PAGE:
Lockheed Martin’s open-architecture MAPS base kit has proven itself in Army live-fire demonstrations and is ready to move into platform integration and testing.
Lockheed Martin will soon begin supporting formal integration and testing of the U.S. Army’s combat vehicle protection system intended to keep warfighters safer and more secure from battlefield threats.
Under the terms of a recent 36-month contract, the company will provide its Modular Active Protection System (MAPS) base kit, which includes an open-architecture processor that integrates vehicle sensors and countermeasures in a common framework to detect, track and defeat rocket-propelled grenades and anti-tank guided missiles.
The contract award signifies the last stop before production and fielding.
“Lockheed Martin partnered with the U.S. Army in 2014 to develop MAPS as a safe and secure vehicle defense system that protects warfighters from a variety of anti-armor threats,” said David Rohall, program manager for Advanced Ground Vehicle Systems at Lockheed Martin. “Since then, the MAPS base kit has proven itself in multiple live-fire demonstrations. We’re ready to support integration and the fielding of an initial Vehicle Protection System capability.”
Under the contract, Lockheed Martin will deliver five production-ready base kits with an option for up to 20, and support Army integration and testing on Abrams, Armored Multi-Purpose Vehicle, Bradley and Stryker vehicles. The contract also covers developing base kit support for vehicle protection capabilities beyond active protection, such as underbelly blast protection.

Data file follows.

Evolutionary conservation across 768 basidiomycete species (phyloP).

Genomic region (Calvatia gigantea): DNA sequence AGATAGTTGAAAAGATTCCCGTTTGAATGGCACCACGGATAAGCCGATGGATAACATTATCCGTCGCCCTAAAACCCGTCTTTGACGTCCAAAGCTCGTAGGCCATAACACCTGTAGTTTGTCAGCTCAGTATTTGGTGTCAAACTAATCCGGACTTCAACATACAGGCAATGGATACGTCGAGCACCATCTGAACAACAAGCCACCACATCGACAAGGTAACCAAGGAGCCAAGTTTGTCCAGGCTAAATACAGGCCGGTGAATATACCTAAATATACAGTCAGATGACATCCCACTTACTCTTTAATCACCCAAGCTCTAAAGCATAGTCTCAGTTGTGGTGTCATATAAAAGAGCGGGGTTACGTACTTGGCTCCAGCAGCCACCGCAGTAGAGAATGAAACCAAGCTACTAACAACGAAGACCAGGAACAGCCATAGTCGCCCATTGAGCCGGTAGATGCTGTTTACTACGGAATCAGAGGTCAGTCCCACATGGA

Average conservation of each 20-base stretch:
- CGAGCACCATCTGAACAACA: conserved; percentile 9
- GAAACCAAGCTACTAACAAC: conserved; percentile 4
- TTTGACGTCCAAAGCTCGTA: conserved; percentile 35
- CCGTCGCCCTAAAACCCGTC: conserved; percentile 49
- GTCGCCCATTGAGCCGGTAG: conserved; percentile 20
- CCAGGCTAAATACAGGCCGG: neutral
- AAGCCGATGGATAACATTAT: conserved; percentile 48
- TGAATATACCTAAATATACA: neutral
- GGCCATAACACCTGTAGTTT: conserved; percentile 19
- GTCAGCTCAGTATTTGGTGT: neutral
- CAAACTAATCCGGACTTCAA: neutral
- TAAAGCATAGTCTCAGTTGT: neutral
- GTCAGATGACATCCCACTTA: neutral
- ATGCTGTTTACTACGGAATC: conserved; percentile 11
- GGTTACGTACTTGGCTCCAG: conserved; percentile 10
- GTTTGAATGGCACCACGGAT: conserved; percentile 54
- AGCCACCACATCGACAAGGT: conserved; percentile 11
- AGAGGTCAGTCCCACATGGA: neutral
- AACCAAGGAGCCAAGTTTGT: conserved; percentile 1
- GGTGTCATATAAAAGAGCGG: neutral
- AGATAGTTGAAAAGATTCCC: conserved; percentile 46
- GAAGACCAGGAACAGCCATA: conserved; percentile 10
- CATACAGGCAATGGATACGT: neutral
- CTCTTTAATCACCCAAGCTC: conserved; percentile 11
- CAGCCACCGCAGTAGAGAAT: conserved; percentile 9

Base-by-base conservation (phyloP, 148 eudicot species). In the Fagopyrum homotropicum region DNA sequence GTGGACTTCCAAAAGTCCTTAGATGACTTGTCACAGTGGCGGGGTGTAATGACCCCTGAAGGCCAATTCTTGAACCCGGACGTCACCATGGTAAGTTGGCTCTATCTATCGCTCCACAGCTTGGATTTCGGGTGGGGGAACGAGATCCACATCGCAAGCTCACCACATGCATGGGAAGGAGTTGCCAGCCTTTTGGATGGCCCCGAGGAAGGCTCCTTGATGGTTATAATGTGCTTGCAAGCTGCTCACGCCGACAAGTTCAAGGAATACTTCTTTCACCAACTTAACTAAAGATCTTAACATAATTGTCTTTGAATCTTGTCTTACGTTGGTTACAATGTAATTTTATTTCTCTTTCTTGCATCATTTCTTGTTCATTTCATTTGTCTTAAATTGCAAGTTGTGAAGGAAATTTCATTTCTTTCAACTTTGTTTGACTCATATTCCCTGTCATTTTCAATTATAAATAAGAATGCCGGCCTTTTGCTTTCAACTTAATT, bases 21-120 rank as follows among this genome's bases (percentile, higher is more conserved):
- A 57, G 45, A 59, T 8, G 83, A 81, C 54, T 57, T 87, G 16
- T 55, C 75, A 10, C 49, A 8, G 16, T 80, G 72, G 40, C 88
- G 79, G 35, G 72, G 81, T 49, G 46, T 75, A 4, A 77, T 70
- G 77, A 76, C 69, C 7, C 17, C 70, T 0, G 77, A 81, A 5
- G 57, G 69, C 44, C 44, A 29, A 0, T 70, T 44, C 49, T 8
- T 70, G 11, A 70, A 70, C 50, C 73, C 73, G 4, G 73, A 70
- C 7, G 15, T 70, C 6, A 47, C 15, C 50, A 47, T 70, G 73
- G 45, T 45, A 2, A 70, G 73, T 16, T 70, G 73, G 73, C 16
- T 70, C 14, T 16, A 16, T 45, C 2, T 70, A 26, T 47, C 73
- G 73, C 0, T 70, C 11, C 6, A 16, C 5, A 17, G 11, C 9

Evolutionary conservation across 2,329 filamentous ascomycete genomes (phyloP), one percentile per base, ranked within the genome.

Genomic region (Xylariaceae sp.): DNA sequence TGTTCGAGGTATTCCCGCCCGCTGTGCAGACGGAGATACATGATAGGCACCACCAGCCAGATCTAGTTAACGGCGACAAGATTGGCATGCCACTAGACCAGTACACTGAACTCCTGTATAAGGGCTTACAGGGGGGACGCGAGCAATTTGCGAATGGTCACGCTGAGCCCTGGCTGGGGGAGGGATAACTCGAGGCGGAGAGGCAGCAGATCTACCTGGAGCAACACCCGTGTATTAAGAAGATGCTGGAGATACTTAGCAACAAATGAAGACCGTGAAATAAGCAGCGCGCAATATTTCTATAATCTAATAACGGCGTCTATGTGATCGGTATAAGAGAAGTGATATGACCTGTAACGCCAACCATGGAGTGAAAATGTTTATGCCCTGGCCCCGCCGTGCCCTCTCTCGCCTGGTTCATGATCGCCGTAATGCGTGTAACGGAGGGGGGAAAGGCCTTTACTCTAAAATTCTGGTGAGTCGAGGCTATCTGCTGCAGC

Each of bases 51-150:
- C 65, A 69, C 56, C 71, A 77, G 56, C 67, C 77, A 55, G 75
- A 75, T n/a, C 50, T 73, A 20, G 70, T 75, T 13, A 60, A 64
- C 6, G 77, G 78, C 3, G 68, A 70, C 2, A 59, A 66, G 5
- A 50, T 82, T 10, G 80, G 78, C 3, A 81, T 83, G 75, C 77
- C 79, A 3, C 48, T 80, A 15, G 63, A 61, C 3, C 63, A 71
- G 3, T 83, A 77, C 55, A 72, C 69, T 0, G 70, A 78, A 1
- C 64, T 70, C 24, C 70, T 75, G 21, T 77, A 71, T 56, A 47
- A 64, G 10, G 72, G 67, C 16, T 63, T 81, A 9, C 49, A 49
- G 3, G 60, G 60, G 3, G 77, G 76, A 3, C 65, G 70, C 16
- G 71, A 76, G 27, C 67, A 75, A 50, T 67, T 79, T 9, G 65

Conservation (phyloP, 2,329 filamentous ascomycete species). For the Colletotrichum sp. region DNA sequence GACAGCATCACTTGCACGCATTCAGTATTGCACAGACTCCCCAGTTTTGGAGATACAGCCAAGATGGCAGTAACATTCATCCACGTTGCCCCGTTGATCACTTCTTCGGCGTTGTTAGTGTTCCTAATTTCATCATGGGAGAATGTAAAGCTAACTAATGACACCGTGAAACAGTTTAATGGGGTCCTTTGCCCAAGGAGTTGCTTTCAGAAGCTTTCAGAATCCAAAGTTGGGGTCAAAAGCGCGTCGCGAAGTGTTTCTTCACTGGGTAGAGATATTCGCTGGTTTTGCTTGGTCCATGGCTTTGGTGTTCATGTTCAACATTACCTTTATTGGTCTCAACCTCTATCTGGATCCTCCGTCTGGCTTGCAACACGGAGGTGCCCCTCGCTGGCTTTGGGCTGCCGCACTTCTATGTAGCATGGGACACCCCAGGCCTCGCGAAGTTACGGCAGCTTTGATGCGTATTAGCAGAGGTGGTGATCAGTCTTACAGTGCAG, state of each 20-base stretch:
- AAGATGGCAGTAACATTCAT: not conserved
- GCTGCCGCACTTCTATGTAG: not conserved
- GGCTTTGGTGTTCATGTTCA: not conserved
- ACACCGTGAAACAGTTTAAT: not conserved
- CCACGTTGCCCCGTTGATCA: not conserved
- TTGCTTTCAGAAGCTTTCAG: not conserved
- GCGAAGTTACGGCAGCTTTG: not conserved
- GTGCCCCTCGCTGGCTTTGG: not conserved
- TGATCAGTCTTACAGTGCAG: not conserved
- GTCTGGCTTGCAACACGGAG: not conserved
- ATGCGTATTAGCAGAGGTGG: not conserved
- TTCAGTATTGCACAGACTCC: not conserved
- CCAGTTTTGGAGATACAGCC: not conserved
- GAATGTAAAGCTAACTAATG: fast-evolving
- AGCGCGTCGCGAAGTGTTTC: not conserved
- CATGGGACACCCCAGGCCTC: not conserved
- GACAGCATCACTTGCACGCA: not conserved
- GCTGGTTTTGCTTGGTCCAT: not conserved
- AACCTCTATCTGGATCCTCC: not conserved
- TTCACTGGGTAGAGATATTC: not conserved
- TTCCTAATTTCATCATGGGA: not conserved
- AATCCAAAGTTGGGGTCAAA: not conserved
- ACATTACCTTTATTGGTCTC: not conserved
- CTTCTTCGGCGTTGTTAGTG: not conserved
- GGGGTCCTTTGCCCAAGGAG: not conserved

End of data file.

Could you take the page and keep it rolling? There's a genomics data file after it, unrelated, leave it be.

The base kit’s modularity and open-architecture support upgrades at the component level, so the MAPS system and the combat vehicles it supports can rapidly evolve to meet emerging threats. This approach promotes best-of-breed solutions, extends system life cycle and enables the Army to share upgrades across MAPS-enabled platforms—all of which reduces program risk and cost for combat vehicle stakeholders.
A Busy Year for MAPS
The last year has seen a flurry of activities preparing MAPS for platform integration. The MAPS team formally delivered the system software that will interface with VPS-equipped vehicles and their sensors and countermeasures in September 2019. And in the same timeframe, they took to the Redstone Test Center ranges in Alabama to support an Army layered protection demonstration.
“The layered defense demos showed the effectiveness of MAPS’ two key components—the MAPS framework and safety-compliant base kit—on a Bradley,” said David. “The base kit identified each incoming threat and deployed the most suitable countermeasure to defeat it.”
“In other Army testing, a MAPS-enabled active protection system actually responded faster to threats than its standalone version, thanks to the higher network speeds and greater processor power our controller offers,’ David said.
Since inception, the MAPS team has delivered over 25 base kits manufactured in a production setting to customers, and has more than 15 on order under a prior contract. In the meantime, there are more demos ahead.
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